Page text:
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Coach-class survivors

Dear friend,

The inevitable always happens. That is why it is inevitable!

But it’s strange how what is inevitable often comes as a shock when it finally does happen.

Houses grow in value at 15% a year for 8 years until nobody can afford them, then they put on a final inexplicable spurt before crashin hard.

Why does it surprise us?

After all, none of us believed that houses were worth what they were selling for, but when prices finally start falling towards a more realistic level, we don’t like it.

Similarly, credit expands at breakneck speed for almost a decade, accelerated further by all sorts of questionable financial engineering. We enjoy the illusion of new-found wealth while this new money spreads throughout a world looking unsuccessfully for a profitable home.

But when no profitable use for the money can be found, leverage unwinds and the inevitable contraction comes, we howl in pain and plead for mercy.

Hilariously, we then make a logical flip and blame the fall of overpriced housing on the credit crunch.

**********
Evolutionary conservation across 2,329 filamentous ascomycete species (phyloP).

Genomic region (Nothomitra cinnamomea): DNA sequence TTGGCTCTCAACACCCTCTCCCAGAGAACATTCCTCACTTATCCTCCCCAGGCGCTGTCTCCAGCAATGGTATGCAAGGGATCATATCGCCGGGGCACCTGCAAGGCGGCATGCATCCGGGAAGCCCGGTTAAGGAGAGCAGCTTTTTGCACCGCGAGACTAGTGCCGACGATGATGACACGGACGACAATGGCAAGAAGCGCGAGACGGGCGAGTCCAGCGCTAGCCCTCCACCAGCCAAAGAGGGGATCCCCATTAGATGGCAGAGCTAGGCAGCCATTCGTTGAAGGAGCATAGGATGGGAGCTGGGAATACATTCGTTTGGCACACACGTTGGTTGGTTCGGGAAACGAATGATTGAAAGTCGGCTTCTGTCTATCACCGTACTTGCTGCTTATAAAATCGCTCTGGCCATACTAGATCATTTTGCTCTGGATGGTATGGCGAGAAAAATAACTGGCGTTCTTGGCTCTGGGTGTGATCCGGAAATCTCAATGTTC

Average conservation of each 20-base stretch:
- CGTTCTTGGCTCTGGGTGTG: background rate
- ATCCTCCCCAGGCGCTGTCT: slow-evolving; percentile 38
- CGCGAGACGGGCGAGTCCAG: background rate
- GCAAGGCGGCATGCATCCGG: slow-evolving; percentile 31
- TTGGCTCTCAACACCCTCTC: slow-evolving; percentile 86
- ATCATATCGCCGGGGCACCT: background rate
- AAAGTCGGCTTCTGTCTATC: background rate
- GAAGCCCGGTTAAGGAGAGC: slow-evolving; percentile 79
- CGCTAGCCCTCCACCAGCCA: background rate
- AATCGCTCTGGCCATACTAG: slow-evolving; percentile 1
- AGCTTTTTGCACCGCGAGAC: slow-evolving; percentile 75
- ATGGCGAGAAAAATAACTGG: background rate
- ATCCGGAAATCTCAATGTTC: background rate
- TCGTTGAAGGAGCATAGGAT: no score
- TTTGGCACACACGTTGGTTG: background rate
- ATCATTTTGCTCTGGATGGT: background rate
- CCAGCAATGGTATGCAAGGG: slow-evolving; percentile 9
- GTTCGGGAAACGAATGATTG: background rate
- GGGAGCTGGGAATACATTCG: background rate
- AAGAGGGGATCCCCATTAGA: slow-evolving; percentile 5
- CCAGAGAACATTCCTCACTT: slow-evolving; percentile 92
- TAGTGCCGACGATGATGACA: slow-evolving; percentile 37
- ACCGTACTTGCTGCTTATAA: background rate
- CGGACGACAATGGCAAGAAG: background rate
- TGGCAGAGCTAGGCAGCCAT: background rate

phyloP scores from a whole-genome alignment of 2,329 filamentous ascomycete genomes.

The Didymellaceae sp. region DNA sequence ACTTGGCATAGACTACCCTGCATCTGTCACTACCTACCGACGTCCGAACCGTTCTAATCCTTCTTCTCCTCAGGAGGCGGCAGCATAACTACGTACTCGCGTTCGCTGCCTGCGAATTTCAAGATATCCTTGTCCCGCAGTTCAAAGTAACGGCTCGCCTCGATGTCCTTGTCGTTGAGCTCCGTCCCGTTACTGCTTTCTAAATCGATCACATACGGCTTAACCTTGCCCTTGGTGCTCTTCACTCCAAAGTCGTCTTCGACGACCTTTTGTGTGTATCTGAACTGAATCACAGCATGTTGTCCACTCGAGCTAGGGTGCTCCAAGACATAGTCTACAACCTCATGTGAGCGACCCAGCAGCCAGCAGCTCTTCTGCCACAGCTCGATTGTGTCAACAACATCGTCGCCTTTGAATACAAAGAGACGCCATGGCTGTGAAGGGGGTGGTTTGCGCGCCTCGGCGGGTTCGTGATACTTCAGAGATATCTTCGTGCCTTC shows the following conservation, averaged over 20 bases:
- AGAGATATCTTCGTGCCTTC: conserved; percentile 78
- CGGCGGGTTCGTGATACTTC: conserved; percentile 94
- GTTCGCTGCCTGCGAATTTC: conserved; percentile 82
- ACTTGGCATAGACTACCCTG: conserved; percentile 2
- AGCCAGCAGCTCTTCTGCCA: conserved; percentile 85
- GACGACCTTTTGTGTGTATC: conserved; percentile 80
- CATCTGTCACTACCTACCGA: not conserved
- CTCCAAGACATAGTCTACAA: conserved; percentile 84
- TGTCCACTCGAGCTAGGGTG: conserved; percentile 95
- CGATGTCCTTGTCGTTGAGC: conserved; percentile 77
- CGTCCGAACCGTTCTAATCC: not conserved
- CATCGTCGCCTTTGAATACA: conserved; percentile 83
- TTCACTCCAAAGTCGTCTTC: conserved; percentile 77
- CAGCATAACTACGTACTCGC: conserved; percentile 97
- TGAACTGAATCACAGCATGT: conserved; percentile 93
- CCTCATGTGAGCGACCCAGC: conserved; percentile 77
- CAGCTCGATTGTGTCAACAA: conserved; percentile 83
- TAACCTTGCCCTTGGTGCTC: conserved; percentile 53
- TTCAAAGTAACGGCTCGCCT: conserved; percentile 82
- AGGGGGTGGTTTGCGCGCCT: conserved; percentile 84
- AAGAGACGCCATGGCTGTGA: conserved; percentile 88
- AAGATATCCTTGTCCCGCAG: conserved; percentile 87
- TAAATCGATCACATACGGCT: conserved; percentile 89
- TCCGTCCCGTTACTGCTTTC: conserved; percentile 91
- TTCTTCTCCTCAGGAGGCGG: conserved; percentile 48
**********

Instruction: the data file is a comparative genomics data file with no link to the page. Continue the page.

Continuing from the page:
And the next bit is even more perverse — we then plead with our elected representatives to find more and more ridiculous ways of making credit cheaper so that our young first-time buyers can afford the (still overpriced) houses and prop up the market for the rest of us.

It’s all a bit like offering a drunk one last drink to ease his hangover — sooner or later you’re going to either run out of booze or he’ll drop down dead from liver failure.

Neither end result is one that we would recommend.

‘Well’, we tell ourselves, ‘at least our industry is a less perverse no-nonsense sort of place to work.’

Or perhaps it is just perverse in slightly different ways? But that’s one for another day.

After a long period of pressure the inevitable has finally happened in our neck of the woods.

Falling margins in the reinsurance broking sector have lead to a savage round of blood-letting and cost-cutting. And there will probably be more pain to endure before this episode comes to an end. After all, pricing is not turning, the dollar is still weak and demand is still slack.

It may be a shock to the system, but no-one can escape falling margins.

So let’s not make an unedifying prospect of ourselves by making too big a deal about it. We’ve had a good run.

When they start nudging upwards, we can all come out to play again.

But until then I’m afraid it’s economy class — and keep your head down.

Look after yourself.

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